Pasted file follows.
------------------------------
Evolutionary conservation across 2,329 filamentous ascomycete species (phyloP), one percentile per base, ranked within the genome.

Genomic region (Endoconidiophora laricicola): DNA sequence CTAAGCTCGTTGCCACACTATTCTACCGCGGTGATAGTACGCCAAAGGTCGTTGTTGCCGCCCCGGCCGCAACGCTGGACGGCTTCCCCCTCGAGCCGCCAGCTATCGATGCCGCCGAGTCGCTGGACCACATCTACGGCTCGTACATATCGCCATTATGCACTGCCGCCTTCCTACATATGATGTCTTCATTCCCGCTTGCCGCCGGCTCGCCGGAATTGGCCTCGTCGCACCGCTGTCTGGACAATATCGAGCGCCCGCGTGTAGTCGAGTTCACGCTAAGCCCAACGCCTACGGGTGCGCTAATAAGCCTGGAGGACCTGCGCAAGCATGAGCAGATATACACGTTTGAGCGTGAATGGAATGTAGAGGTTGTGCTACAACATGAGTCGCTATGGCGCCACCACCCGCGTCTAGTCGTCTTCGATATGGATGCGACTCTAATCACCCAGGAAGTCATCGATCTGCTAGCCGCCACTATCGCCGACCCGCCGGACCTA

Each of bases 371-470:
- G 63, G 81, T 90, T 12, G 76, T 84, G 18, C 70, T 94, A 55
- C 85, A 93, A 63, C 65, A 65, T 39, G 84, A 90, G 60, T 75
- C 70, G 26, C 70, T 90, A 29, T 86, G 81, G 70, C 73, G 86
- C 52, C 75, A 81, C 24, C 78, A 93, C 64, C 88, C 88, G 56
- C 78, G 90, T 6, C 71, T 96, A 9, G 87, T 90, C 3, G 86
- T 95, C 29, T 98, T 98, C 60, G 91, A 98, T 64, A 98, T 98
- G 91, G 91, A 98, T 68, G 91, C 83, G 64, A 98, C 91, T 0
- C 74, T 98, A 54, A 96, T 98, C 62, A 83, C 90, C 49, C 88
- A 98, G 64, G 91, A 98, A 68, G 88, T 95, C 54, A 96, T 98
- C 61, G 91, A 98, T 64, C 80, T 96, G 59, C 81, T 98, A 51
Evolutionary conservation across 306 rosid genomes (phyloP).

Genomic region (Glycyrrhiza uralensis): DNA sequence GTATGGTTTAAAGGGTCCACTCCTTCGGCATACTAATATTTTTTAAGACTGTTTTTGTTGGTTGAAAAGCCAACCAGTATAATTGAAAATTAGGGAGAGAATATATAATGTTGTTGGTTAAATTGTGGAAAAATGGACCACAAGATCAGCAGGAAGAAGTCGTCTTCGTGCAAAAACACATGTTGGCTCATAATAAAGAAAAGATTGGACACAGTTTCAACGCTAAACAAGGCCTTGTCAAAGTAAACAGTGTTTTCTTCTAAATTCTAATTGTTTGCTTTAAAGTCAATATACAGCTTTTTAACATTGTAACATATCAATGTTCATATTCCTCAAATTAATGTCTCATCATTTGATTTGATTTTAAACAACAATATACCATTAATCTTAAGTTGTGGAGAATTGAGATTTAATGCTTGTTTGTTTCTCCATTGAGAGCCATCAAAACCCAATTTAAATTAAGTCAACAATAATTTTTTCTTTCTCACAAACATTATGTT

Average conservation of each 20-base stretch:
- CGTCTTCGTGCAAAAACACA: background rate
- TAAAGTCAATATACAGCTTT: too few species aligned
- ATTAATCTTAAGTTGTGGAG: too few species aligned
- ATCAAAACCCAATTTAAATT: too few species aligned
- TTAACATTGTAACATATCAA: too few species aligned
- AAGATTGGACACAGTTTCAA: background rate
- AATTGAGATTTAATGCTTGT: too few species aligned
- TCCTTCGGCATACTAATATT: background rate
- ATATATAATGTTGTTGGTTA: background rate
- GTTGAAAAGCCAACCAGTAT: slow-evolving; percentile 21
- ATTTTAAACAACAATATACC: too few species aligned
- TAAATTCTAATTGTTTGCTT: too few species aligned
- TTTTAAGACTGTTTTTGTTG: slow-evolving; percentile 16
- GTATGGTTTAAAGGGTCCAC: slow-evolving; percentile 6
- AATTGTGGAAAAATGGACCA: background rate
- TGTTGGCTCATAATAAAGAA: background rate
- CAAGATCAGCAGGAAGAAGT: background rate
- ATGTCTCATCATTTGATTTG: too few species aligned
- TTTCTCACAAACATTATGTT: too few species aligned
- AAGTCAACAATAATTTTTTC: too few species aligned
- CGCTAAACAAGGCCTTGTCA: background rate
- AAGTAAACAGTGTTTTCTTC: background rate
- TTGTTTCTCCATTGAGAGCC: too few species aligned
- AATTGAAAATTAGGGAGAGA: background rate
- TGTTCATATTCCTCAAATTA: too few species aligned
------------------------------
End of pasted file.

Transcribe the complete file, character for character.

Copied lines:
Evolutionary conservation across 2,329 filamentous ascomycete species (phyloP), one percentile per base, ranked within the genome.

Genomic region (Endoconidiophora laricicola): DNA sequence CTAAGCTCGTTGCCACACTATTCTACCGCGGTGATAGTACGCCAAAGGTCGTTGTTGCCGCCCCGGCCGCAACGCTGGACGGCTTCCCCCTCGAGCCGCCAGCTATCGATGCCGCCGAGTCGCTGGACCACATCTACGGCTCGTACATATCGCCATTATGCACTGCCGCCTTCCTACATATGATGTCTTCATTCCCGCTTGCCGCCGGCTCGCCGGAATTGGCCTCGTCGCACCGCTGTCTGGACAATATCGAGCGCCCGCGTGTAGTCGAGTTCACGCTAAGCCCAACGCCTACGGGTGCGCTAATAAGCCTGGAGGACCTGCGCAAGCATGAGCAGATATACACGTTTGAGCGTGAATGGAATGTAGAGGTTGTGCTACAACATGAGTCGCTATGGCGCCACCACCCGCGTCTAGTCGTCTTCGATATGGATGCGACTCTAATCACCCAGGAAGTCATCGATCTGCTAGCCGCCACTATCGCCGACCCGCCGGACCTA

Each of bases 371-470:
- G 63, G 81, T 90, T 12, G 76, T 84, G 18, C 70, T 94, A 55
- C 85, A 93, A 63, C 65, A 65, T 39, G 84, A 90, G 60, T 75
- C 70, G 26, C 70, T 90, A 29, T 86, G 81, G 70, C 73, G 86
- C 52, C 75, A 81, C 24, C 78, A 93, C 64, C 88, C 88, G 56
- C 78, G 90, T 6, C 71, T 96, A 9, G 87, T 90, C 3, G 86
- T 95, C 29, T 98, T 98, C 60, G 91, A 98, T 64, A 98, T 98
- G 91, G 91, A 98, T 68, G 91, C 83, G 64, A 98, C 91, T 0
- C 74, T 98, A 54, A 96, T 98, C 62, A 83, C 90, C 49, C 88
- A 98, G 64, G 91, A 98, A 68, G 88, T 95, C 54, A 96, T 98
- C 61, G 91, A 98, T 64, C 80, T 96, G 59, C 81, T 98, A 51
Evolutionary conservation across 306 rosid genomes (phyloP).

Genomic region (Glycyrrhiza uralensis): DNA sequence GTATGGTTTAAAGGGTCCACTCCTTCGGCATACTAATATTTTTTAAGACTGTTTTTGTTGGTTGAAAAGCCAACCAGTATAATTGAAAATTAGGGAGAGAATATATAATGTTGTTGGTTAAATTGTGGAAAAATGGACCACAAGATCAGCAGGAAGAAGTCGTCTTCGTGCAAAAACACATGTTGGCTCATAATAAAGAAAAGATTGGACACAGTTTCAACGCTAAACAAGGCCTTGTCAAAGTAAACAGTGTTTTCTTCTAAATTCTAATTGTTTGCTTTAAAGTCAATATACAGCTTTTTAACATTGTAACATATCAATGTTCATATTCCTCAAATTAATGTCTCATCATTTGATTTGATTTTAAACAACAATATACCATTAATCTTAAGTTGTGGAGAATTGAGATTTAATGCTTGTTTGTTTCTCCATTGAGAGCCATCAAAACCCAATTTAAATTAAGTCAACAATAATTTTTTCTTTCTCACAAACATTATGTT

Average conservation of each 20-base stretch:
- CGTCTTCGTGCAAAAACACA: background rate
- TAAAGTCAATATACAGCTTT: too few species aligned
- ATTAATCTTAAGTTGTGGAG: too few species aligned
- ATCAAAACCCAATTTAAATT: too few species aligned
- TTAACATTGTAACATATCAA: too few species aligned
- AAGATTGGACACAGTTTCAA: background rate
- AATTGAGATTTAATGCTTGT: too few species aligned
- TCCTTCGGCATACTAATATT: background rate
- ATATATAATGTTGTTGGTTA: background rate
- GTTGAAAAGCCAACCAGTAT: slow-evolving; percentile 21
- ATTTTAAACAACAATATACC: too few species aligned
- TAAATTCTAATTGTTTGCTT: too few species aligned
- TTTTAAGACTGTTTTTGTTG: slow-evolving; percentile 16
- GTATGGTTTAAAGGGTCCAC: slow-evolving; percentile 6
- AATTGTGGAAAAATGGACCA: background rate
- TGTTGGCTCATAATAAAGAA: background rate
- CAAGATCAGCAGGAAGAAGT: background rate
- ATGTCTCATCATTTGATTTG: too few species aligned
- TTTCTCACAAACATTATGTT: too few species aligned
- AAGTCAACAATAATTTTTTC: too few species aligned
- CGCTAAACAAGGCCTTGTCA: background rate
- AAGTAAACAGTGTTTTCTTC: background rate
- TTGTTTCTCCATTGAGAGCC: too few species aligned
- AATTGAAAATTAGGGAGAGA: background rate
- TGTTCATATTCCTCAAATTA: too few species aligned